This batiked barn's still standing on the winding road to Rising Sun, Indiana, but it looks like it may not be long for this world. Next week will be spent creating batiks at the Art Department of Miami University in Oxford, Ohio, where I'm to teach a course about paper batik.

Batik can be a slow and tedious process, yet I really like the change of pace. It could be called artistic meditation when you're going through the process of waxing a batik.

We'll be using watercolor instead of the normal dyes, working on a variety of rice papers with regular paraffin to wax the places we want to preserve. The best part of batik is the surprise when the wax is melted off to reveal your creation.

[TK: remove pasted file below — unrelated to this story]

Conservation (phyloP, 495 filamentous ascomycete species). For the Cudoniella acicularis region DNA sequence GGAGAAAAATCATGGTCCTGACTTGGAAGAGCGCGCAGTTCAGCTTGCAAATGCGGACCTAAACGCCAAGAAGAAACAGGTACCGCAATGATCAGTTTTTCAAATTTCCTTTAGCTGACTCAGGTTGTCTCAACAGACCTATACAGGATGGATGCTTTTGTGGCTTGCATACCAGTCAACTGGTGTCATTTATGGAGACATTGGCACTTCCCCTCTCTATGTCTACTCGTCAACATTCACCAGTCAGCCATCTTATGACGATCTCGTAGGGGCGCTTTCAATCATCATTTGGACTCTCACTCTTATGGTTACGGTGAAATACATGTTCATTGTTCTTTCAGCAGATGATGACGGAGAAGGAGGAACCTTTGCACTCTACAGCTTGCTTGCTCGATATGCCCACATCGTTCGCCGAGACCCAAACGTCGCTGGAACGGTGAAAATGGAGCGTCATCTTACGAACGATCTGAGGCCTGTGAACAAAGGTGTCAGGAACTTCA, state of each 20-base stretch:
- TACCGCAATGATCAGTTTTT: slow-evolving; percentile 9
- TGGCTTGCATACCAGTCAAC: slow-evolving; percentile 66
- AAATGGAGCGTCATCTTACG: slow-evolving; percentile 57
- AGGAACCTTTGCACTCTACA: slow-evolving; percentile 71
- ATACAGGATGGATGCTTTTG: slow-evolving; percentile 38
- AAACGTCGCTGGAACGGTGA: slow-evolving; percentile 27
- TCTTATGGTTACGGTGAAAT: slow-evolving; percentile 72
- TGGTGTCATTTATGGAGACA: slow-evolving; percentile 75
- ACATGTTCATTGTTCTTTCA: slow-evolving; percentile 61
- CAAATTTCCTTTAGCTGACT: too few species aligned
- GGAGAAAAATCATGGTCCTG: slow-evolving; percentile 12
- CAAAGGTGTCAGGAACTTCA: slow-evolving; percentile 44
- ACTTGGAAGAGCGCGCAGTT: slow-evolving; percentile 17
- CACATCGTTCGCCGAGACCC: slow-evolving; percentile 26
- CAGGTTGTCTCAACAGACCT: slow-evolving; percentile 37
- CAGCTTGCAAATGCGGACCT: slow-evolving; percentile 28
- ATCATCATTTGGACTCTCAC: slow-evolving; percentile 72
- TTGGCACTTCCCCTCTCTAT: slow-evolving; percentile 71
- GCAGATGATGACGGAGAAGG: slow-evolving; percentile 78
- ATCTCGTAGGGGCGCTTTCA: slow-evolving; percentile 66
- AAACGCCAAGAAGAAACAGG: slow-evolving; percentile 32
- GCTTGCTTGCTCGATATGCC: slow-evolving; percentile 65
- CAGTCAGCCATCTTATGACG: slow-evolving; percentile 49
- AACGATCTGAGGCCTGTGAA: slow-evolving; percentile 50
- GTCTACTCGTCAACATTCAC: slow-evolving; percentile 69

I'll be posting more of my batiks next week which were created several years ago. To see some of my favorites, go to the LABELS sidebar at the lower right hand side of this blog, and click on batik.

Hopefully, the college class will give me permission to post their finished batiks here on line. You'll be in for a treat. I know I'll be having fun all week.

"RISING SUN" Transparent Watercolor on Kinwashi adhered to 140# HP Arches 19 x 15" COLLECTED


sandy said...

Oh I love batik. I bought a book at a thrift store, illustrating batik from Japan (or somewhere, now I forget). What a beautiful painting and I CAN'T wait to see more.

Sandy said...

Your blog is always so interesting and informative, Sandy!
I have never tried batik paintings on paper, but I am familiar with the batik process on fabric.
I have just spent a delightful time perusing your batik works (all beautiful)but particular favourite is the sewing machine.